The genius of Oliver’s design lay in adding metal slugs in the sand before casting. The slugs cooled more rapidly, creating a much harder outer layer and a much thicker point. The innovation improved performance and durability, saving  farmers both time and money.

Oliver chill-bottom plow 

Efforts to improve the plow had been going on since Adam and Eve were evicted from the Garden of Eden.  Neolithic Brits used a sharpened stick to dig a furrow, ancient Egyptians attached an ox to an improved stick and early Celts added wheels.  Three plows with cast iron plow shares designed by James Small were imported from Scotland in 1780.  New Jersey inventor, Charles Newbold, cast an American version in 1797.  

Farming on the Nile, 1200 B.C.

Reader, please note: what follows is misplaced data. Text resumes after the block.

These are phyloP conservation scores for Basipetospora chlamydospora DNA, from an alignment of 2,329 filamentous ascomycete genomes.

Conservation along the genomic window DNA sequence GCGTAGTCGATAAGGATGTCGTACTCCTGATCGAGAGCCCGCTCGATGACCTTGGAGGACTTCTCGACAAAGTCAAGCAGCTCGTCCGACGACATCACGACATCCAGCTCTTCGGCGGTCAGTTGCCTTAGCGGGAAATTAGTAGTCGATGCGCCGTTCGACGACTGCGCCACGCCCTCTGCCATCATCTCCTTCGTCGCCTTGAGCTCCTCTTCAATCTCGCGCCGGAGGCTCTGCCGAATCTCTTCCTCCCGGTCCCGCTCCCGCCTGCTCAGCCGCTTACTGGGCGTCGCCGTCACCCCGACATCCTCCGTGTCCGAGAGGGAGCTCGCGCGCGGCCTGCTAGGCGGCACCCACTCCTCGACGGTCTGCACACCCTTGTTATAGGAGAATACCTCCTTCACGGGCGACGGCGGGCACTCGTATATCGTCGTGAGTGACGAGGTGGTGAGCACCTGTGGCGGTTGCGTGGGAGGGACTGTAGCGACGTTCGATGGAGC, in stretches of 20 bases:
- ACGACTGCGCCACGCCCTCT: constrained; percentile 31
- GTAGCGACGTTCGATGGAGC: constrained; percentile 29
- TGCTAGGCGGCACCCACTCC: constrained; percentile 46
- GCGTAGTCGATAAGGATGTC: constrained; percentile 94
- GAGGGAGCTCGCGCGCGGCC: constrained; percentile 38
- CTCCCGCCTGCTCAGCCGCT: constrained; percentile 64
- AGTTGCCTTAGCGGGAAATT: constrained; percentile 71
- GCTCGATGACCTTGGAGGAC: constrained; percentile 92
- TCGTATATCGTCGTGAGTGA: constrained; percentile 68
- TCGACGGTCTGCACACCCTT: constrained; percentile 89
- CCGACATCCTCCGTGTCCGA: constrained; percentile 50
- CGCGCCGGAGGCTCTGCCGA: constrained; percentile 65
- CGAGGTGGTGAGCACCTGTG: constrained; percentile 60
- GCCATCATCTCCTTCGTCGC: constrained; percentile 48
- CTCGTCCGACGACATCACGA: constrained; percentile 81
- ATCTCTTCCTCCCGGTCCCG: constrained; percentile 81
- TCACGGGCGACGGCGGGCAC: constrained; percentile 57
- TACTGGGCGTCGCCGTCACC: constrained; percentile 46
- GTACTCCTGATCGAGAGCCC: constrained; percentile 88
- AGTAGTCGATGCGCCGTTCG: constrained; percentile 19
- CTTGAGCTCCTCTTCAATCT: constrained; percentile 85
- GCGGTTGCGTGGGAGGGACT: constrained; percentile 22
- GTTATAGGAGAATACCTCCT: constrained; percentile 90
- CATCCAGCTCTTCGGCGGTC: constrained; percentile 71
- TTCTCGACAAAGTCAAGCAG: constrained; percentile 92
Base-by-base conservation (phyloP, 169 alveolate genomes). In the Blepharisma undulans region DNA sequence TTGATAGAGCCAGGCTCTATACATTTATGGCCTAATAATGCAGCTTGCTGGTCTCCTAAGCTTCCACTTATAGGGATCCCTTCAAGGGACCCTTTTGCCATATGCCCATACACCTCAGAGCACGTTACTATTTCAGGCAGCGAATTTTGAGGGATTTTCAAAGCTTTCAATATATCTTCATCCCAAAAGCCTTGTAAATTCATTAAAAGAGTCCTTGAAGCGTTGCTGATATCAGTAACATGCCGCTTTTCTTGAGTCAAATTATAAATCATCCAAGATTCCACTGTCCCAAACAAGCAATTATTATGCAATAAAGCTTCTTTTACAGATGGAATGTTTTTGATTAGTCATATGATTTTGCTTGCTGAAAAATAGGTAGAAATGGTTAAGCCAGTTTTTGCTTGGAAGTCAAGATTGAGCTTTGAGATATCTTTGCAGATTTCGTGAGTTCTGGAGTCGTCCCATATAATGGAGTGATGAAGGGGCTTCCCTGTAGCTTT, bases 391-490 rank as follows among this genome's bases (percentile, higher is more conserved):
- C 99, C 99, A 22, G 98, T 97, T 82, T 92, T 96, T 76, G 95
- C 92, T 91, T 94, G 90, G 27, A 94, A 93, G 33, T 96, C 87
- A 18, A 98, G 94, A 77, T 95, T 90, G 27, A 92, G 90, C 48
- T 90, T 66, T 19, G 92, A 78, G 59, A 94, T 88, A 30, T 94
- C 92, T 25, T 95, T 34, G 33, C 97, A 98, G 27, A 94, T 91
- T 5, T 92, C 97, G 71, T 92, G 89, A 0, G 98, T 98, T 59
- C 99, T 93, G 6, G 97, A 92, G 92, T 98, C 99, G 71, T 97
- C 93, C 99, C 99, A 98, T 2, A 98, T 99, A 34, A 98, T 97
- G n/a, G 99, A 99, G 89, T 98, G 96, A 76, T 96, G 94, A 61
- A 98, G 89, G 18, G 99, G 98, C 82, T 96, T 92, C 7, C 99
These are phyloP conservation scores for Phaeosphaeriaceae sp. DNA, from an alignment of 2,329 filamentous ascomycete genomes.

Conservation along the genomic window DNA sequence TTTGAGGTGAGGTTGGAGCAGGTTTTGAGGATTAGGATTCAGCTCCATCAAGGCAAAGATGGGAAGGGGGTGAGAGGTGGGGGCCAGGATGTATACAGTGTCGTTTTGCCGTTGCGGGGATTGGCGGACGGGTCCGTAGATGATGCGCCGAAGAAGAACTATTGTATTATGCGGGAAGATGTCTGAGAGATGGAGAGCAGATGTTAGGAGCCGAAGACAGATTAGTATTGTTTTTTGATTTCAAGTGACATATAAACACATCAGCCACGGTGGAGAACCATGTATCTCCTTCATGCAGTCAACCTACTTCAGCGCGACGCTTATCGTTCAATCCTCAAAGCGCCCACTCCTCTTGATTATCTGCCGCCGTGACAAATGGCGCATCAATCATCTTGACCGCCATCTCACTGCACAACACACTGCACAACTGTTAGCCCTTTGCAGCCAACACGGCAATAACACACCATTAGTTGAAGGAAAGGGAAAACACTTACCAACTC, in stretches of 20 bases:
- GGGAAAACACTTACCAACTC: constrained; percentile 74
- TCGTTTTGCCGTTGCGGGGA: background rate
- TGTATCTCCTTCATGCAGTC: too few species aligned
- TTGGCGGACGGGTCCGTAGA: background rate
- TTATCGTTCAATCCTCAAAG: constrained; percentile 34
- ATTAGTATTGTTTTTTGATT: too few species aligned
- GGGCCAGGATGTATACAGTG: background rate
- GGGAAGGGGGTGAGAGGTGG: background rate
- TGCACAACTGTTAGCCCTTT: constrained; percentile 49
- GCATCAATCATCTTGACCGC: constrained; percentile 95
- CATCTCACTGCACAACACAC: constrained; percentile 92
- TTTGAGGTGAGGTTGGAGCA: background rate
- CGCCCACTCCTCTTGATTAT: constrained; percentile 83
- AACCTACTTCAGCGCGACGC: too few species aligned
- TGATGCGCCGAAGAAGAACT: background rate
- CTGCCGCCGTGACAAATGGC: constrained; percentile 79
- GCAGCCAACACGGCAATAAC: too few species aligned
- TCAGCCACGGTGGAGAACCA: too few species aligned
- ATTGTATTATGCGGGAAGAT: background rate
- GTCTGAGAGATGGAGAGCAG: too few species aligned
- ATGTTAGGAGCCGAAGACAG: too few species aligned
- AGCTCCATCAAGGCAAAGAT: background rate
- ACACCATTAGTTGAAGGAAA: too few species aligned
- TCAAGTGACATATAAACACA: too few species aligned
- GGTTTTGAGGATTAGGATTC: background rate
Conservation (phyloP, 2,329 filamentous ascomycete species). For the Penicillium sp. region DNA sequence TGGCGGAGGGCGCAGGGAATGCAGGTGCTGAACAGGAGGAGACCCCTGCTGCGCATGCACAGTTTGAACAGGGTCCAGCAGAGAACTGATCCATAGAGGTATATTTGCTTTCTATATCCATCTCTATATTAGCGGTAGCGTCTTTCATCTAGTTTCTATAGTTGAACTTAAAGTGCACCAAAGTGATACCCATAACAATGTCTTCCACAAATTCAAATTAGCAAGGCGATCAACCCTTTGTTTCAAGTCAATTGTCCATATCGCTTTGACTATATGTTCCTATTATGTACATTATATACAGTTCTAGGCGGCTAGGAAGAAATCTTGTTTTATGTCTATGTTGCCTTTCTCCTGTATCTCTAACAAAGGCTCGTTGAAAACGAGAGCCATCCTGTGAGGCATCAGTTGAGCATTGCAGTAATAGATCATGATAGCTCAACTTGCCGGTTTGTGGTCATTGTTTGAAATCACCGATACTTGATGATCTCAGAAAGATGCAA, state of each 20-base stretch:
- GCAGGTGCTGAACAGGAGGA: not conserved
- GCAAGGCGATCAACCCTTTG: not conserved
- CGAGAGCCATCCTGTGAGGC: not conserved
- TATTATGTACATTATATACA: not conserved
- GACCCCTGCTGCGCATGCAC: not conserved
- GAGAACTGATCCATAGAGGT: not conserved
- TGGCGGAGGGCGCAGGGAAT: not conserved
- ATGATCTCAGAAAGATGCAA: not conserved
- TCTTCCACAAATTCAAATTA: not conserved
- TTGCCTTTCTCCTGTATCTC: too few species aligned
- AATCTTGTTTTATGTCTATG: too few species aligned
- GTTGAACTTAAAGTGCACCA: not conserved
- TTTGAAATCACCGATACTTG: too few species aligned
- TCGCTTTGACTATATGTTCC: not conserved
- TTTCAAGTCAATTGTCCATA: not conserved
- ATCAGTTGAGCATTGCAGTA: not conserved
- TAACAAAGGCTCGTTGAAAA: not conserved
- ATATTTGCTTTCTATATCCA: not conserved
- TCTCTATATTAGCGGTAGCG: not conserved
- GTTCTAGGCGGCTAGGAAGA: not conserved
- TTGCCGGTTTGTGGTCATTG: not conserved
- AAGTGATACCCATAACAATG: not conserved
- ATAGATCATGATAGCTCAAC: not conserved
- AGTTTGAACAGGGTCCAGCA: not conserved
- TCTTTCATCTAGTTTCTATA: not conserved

Cast iron plows never really caught on. Many farmers were convinced the blades “poisoned the soil.”  It took another 30 years and a man from Grand Detour, Illinois, named John Deere to take a huge leap forward in 1837 with the steel plow.  The share’s shiny surface prevented sticky soil from clinging to the blade

What Deere (right)  and Oliver had in common was their experience in casting iron.   Deere was a blacksmith and Oliver was a foundry worker with a long history in agriculture.   Oliver was the youngest of nine children born to Mary and George Oliver in Liddesdale, Scotland.  The family immigrated to the United States in 1835 following an outbreak of cholera in Scotland decimated the country’s sheep herds where the elder Oliver worked as a shepherd.  Settling near Alloway, New York, young James “hired out,” doing manual work on nearby farms, becoming familiar with field plowing.    

But when a sister and her husband began homesteading near Mishawaka, Indiana, Oliver and several brothers joined the couple.  The boggy area around Mishawaka, rich in iron, was home to a number of foundries where Oliver found work, learning the basics of casting.